You’ve heard the phrase “reap what you sow” in movies, song lyrics, in speeches, and used in daily dialogue. But, where did it originate? Is the popular phrase paraphrasing the theory of karma? Is the saying biblical? Do we really reap what we sow?
Let’s not waste anymore time and let’s dive into the history behind this commonly used saying.
Where does the phrase come from?
The sentiment comes from the New Testament of the Bible, Galatians 6:7-8. “Don’t be misled – you cannot mock the justice of God. You will always harvest what you plant. Those who live only to satisfy their own sinful nature will harvest decay and death from that sinful nature. But those who live to please the Spirit will harvest everlasting life from the Spirit.”
Ultimately, you get what you deserve based on the time, talent and energy that you put into something. This is true on many fronts – your career, relationships, and even simple house tasks. You will face the consequences of your actions because the outcome is dependent upon your own actions. Here’s where lines have crossed – there is confusion between karma and the biblical phrase.
Is karma the same as you reap what you sow?
No. Karma is a belief that good and bad experiences in life are the cumulative result of deeds done in both the current and past lives. The word karma is a Sanskrit word that translates into action. It is a key concept in Eastern religions that include Hinduism and Buddhism. Furthermore, the idea of karma is supposed to help others make sense of certain situations and help rationalize the cycles of life and death. All in all, at a surface level, karma is a bridge between good and bad results.
On the other hand, sowing and reaping in a Christian’s life relate to the faith in the Kingdom of God. In Hebrew, sow means “to conceive, to bear, or to yield,” and to reap means “to harvest.” Christians believe in redemption and follow a God that never leaves their side. In Matthew 5:45 the Bible states, “God gives his sunlight to both the evil and the good, and He sends rain on the just and the unjust alike.”
Jesus forgives us for our sins and does not keep a tallied list of our sins. Christians are called to forgive those that trespassed against them and not lead a life into temptation, but they ask God to deliver them from evil. This solidifies that reaping what you sow aligns with the belief that you will be forgiven for your sins, if you forgive others and act justly. Therefore, karma vs reaping what you sow is not at all the same. Reaping and sowing are basically blessings and consequences.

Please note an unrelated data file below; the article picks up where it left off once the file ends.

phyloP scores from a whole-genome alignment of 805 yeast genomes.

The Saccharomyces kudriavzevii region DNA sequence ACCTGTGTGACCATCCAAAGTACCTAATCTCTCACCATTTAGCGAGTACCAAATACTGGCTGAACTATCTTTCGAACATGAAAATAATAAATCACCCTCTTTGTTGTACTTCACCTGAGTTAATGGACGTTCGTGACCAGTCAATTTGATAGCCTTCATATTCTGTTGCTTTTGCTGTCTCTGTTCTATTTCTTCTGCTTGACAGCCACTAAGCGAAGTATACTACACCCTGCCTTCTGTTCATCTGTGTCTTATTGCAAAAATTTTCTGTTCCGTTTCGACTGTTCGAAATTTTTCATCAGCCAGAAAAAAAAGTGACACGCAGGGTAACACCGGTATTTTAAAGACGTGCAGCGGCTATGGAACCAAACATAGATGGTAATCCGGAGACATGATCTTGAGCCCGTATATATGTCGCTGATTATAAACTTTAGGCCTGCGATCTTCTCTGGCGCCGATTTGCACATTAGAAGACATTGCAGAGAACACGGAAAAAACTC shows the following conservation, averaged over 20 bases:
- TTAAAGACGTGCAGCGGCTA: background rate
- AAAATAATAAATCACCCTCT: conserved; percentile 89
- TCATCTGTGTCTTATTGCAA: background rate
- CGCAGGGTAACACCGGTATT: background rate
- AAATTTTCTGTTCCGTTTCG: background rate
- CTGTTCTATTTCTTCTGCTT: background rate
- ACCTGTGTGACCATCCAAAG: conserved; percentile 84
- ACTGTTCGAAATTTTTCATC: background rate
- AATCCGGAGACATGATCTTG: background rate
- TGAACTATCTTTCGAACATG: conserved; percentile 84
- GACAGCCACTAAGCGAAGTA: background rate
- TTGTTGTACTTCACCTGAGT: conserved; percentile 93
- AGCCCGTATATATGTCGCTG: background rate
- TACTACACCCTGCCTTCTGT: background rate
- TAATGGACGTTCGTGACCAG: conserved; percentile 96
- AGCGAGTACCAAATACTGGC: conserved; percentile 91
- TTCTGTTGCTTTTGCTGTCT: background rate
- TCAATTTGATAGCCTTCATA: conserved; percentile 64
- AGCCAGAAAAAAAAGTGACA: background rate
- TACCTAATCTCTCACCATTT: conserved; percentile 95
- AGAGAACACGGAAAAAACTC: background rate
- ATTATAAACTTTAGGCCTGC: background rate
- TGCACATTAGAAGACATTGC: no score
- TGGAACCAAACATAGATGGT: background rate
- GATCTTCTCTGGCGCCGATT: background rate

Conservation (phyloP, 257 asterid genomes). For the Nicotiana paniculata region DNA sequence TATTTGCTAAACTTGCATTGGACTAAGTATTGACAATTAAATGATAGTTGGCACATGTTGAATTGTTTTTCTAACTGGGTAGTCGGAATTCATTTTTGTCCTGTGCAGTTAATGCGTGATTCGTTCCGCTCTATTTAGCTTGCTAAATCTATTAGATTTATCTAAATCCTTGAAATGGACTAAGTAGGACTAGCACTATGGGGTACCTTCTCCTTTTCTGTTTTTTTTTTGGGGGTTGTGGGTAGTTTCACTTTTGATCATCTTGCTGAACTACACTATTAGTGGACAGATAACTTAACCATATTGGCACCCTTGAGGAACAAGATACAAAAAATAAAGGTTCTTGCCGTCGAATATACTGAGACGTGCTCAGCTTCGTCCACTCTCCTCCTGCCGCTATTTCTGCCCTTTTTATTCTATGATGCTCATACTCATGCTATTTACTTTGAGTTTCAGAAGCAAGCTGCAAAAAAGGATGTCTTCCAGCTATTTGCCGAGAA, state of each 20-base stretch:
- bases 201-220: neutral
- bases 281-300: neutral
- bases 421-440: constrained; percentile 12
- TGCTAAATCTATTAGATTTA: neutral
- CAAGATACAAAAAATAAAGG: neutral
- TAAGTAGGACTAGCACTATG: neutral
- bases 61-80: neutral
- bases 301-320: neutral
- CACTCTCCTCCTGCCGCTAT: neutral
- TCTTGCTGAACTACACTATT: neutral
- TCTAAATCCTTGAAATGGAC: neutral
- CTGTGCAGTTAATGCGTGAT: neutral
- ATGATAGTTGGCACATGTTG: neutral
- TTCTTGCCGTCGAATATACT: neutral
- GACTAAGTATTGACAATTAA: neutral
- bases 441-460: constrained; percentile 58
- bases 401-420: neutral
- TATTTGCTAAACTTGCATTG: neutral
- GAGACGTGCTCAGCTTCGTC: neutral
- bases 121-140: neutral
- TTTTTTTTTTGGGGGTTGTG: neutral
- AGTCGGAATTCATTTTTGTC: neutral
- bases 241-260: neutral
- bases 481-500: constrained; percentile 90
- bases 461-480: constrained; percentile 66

The big question the majority of people wonder, both Christians and non-Christians, is do we really reap what we sow?
Non-believers will have an opposing answer; however, Christians believe that you do reap what you sow. In Christianity, sowing means choosing to obey the rules and regulations in place in order to create safe boundaries. It’s as simple as don’t drink and drive or don’t say hurtful things to others. By sowing, you are living your life according to the Word of God and abiding by the things He has asked his children to do.
The message behind reaping what you sow can be found in several instances in the Bible.
John 4:34: “My food,” said Jesus, “is to do the will of him who sent me and to finish his work.”
This is a reminder that there is joy in doing what God has called on us to do and that joy is not dependent on the harvest. There is joy within the action of being constructive and not necessarily on the material items which are produced.
Psalm 126:5: “Those who sow with tears will reap with songs of joy.”
Again, this is a cue that God has the power to bring joy out of the most tragic situations. An individual that loses a loved one can still find hope and blessings by reflecting on the time they spent with the deceased.
2 Corinthians 5:10: “For we must all appear before the judgment seat of Christ, so that each of us may receive what is due us for the things done while in the body, whether good or bad.”
Reaping and sowing are biblical terms; therefore, Christians should not mock God by disregarding belief in the truth – and thinking that somehow, they would be an exception to God’s laws. At the end of life, Christians will be required to appear before the judgment seat of Christ and our obedience will be assessed.
In conclusion, there are two instances in the Bible that sum things up. Matthew 13:23 provides a deeper biblical meaning to the concept. “The one on whom seed was sown on the good soil, this is the man who hears the word and understands it; who indeed bears fruit and brings forth, some a hundredfold, some sixty, and some thirty.” We allow God’s Word to produce good things in us and those results multiply – sometimes it takes a longer time and in other instances we don’t initially see the positive results.
On the negative side, but still within the idea of reaping what you sow lies in the prophet that Hosea describes. Hosea 8:7 says, “They sow the wind and reap the whirlwind. The stalk has no head; it will produce no flour. Were it to yield grain, foreigners would swallow it up.” All in all, those who choose to sow seeds of wickedness will not produce abundance.
Now that you better understand the reap what you sow meaning, will you change your habits? Do you need to adjust the way you view karma vs the idea of reaping what you sow? How can you live a more faithful life?